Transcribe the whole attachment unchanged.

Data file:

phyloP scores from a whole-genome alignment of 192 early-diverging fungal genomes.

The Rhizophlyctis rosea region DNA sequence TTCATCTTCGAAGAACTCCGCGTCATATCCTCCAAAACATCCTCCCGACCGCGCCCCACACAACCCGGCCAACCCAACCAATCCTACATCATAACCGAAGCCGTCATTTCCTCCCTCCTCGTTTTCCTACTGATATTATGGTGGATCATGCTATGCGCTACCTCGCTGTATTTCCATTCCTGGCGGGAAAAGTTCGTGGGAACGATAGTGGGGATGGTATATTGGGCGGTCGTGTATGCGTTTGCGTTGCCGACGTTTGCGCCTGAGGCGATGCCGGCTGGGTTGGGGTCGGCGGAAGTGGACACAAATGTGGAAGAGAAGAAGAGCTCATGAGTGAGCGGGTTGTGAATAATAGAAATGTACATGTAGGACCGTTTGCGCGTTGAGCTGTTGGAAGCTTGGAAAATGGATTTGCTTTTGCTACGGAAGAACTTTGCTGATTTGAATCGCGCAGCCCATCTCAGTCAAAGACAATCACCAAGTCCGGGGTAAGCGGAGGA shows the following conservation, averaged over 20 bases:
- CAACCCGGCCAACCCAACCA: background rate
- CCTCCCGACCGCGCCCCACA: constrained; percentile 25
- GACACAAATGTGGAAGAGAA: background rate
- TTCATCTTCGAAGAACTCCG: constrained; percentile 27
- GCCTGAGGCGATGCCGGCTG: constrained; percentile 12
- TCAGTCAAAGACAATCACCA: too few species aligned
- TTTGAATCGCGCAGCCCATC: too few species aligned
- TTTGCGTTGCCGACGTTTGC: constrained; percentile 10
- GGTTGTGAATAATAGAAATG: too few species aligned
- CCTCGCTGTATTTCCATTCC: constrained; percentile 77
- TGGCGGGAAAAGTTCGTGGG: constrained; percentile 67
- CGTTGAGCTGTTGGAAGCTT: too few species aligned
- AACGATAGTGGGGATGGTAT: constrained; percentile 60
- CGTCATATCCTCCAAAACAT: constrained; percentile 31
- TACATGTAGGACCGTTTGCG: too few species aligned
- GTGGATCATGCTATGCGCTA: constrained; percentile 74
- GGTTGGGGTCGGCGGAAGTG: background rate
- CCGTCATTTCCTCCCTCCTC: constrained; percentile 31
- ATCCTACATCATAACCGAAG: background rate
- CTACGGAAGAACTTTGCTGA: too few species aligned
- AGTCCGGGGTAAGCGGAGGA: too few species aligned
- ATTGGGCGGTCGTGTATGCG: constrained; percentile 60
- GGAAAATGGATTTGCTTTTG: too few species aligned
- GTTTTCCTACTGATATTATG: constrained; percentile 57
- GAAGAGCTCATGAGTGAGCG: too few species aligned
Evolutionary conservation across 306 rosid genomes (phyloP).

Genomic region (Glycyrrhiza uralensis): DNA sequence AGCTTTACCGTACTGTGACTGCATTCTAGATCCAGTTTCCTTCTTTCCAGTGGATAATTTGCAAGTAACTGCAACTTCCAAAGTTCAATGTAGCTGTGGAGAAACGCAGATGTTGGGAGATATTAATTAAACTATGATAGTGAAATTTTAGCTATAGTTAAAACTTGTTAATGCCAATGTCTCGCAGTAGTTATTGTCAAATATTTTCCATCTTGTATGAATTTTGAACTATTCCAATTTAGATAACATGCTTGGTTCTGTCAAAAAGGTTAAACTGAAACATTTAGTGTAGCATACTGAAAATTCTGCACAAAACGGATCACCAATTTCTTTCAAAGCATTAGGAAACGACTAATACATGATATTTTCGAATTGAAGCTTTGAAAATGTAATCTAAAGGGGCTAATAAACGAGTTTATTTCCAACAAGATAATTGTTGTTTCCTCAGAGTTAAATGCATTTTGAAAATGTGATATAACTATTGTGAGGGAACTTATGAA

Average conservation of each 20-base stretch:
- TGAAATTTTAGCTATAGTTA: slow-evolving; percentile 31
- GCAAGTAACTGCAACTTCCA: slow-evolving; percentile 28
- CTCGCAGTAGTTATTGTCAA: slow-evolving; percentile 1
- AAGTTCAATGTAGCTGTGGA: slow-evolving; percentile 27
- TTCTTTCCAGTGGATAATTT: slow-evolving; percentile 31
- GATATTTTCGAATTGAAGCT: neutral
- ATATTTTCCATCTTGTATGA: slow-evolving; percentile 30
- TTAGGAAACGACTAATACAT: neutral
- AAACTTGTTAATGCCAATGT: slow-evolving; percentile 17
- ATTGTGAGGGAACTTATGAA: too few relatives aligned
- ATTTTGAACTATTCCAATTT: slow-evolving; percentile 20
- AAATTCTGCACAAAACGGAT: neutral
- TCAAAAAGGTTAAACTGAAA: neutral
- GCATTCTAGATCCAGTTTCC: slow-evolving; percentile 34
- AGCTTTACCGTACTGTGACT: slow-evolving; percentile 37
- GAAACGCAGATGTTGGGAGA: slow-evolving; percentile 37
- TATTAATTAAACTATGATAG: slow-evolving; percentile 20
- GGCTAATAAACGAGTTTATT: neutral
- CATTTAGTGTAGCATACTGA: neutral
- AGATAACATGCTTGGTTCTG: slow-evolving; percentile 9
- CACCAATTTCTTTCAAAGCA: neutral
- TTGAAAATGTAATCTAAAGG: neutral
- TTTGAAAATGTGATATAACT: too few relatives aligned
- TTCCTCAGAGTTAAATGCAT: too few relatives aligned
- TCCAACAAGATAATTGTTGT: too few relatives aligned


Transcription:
phyloP scores from a whole-genome alignment of 192 early-diverging fungal genomes.

The Rhizophlyctis rosea region DNA sequence TTCATCTTCGAAGAACTCCGCGTCATATCCTCCAAAACATCCTCCCGACCGCGCCCCACACAACCCGGCCAACCCAACCAATCCTACATCATAACCGAAGCCGTCATTTCCTCCCTCCTCGTTTTCCTACTGATATTATGGTGGATCATGCTATGCGCTACCTCGCTGTATTTCCATTCCTGGCGGGAAAAGTTCGTGGGAACGATAGTGGGGATGGTATATTGGGCGGTCGTGTATGCGTTTGCGTTGCCGACGTTTGCGCCTGAGGCGATGCCGGCTGGGTTGGGGTCGGCGGAAGTGGACACAAATGTGGAAGAGAAGAAGAGCTCATGAGTGAGCGGGTTGTGAATAATAGAAATGTACATGTAGGACCGTTTGCGCGTTGAGCTGTTGGAAGCTTGGAAAATGGATTTGCTTTTGCTACGGAAGAACTTTGCTGATTTGAATCGCGCAGCCCATCTCAGTCAAAGACAATCACCAAGTCCGGGGTAAGCGGAGGA shows the following conservation, averaged over 20 bases:
- CAACCCGGCCAACCCAACCA: background rate
- CCTCCCGACCGCGCCCCACA: constrained; percentile 25
- GACACAAATGTGGAAGAGAA: background rate
- TTCATCTTCGAAGAACTCCG: constrained; percentile 27
- GCCTGAGGCGATGCCGGCTG: constrained; percentile 12
- TCAGTCAAAGACAATCACCA: too few species aligned
- TTTGAATCGCGCAGCCCATC: too few species aligned
- TTTGCGTTGCCGACGTTTGC: constrained; percentile 10
- GGTTGTGAATAATAGAAATG: too few species aligned
- CCTCGCTGTATTTCCATTCC: constrained; percentile 77
- TGGCGGGAAAAGTTCGTGGG: constrained; percentile 67
- CGTTGAGCTGTTGGAAGCTT: too few species aligned
- AACGATAGTGGGGATGGTAT: constrained; percentile 60
- CGTCATATCCTCCAAAACAT: constrained; percentile 31
- TACATGTAGGACCGTTTGCG: too few species aligned
- GTGGATCATGCTATGCGCTA: constrained; percentile 74
- GGTTGGGGTCGGCGGAAGTG: background rate
- CCGTCATTTCCTCCCTCCTC: constrained; percentile 31
- ATCCTACATCATAACCGAAG: background rate
- CTACGGAAGAACTTTGCTGA: too few species aligned
- AGTCCGGGGTAAGCGGAGGA: too few species aligned
- ATTGGGCGGTCGTGTATGCG: constrained; percentile 60
- GGAAAATGGATTTGCTTTTG: too few species aligned
- GTTTTCCTACTGATATTATG: constrained; percentile 57
- GAAGAGCTCATGAGTGAGCG: too few species aligned
Evolutionary conservation across 306 rosid genomes (phyloP).

Genomic region (Glycyrrhiza uralensis): DNA sequence AGCTTTACCGTACTGTGACTGCATTCTAGATCCAGTTTCCTTCTTTCCAGTGGATAATTTGCAAGTAACTGCAACTTCCAAAGTTCAATGTAGCTGTGGAGAAACGCAGATGTTGGGAGATATTAATTAAACTATGATAGTGAAATTTTAGCTATAGTTAAAACTTGTTAATGCCAATGTCTCGCAGTAGTTATTGTCAAATATTTTCCATCTTGTATGAATTTTGAACTATTCCAATTTAGATAACATGCTTGGTTCTGTCAAAAAGGTTAAACTGAAACATTTAGTGTAGCATACTGAAAATTCTGCACAAAACGGATCACCAATTTCTTTCAAAGCATTAGGAAACGACTAATACATGATATTTTCGAATTGAAGCTTTGAAAATGTAATCTAAAGGGGCTAATAAACGAGTTTATTTCCAACAAGATAATTGTTGTTTCCTCAGAGTTAAATGCATTTTGAAAATGTGATATAACTATTGTGAGGGAACTTATGAA

Average conservation of each 20-base stretch:
- TGAAATTTTAGCTATAGTTA: slow-evolving; percentile 31
- GCAAGTAACTGCAACTTCCA: slow-evolving; percentile 28
- CTCGCAGTAGTTATTGTCAA: slow-evolving; percentile 1
- AAGTTCAATGTAGCTGTGGA: slow-evolving; percentile 27
- TTCTTTCCAGTGGATAATTT: slow-evolving; percentile 31
- GATATTTTCGAATTGAAGCT: neutral
- ATATTTTCCATCTTGTATGA: slow-evolving; percentile 30
- TTAGGAAACGACTAATACAT: neutral
- AAACTTGTTAATGCCAATGT: slow-evolving; percentile 17
- ATTGTGAGGGAACTTATGAA: too few relatives aligned
- ATTTTGAACTATTCCAATTT: slow-evolving; percentile 20
- AAATTCTGCACAAAACGGAT: neutral
- TCAAAAAGGTTAAACTGAAA: neutral
- GCATTCTAGATCCAGTTTCC: slow-evolving; percentile 34
- AGCTTTACCGTACTGTGACT: slow-evolving; percentile 37
- GAAACGCAGATGTTGGGAGA: slow-evolving; percentile 37
- TATTAATTAAACTATGATAG: slow-evolving; percentile 20
- GGCTAATAAACGAGTTTATT: neutral
- CATTTAGTGTAGCATACTGA: neutral
- AGATAACATGCTTGGTTCTG: slow-evolving; percentile 9
- CACCAATTTCTTTCAAAGCA: neutral
- TTGAAAATGTAATCTAAAGG: neutral
- TTTGAAAATGTGATATAACT: too few relatives aligned
- TTCCTCAGAGTTAAATGCAT: too few relatives aligned
- TCCAACAAGATAATTGTTGT: too few relatives aligned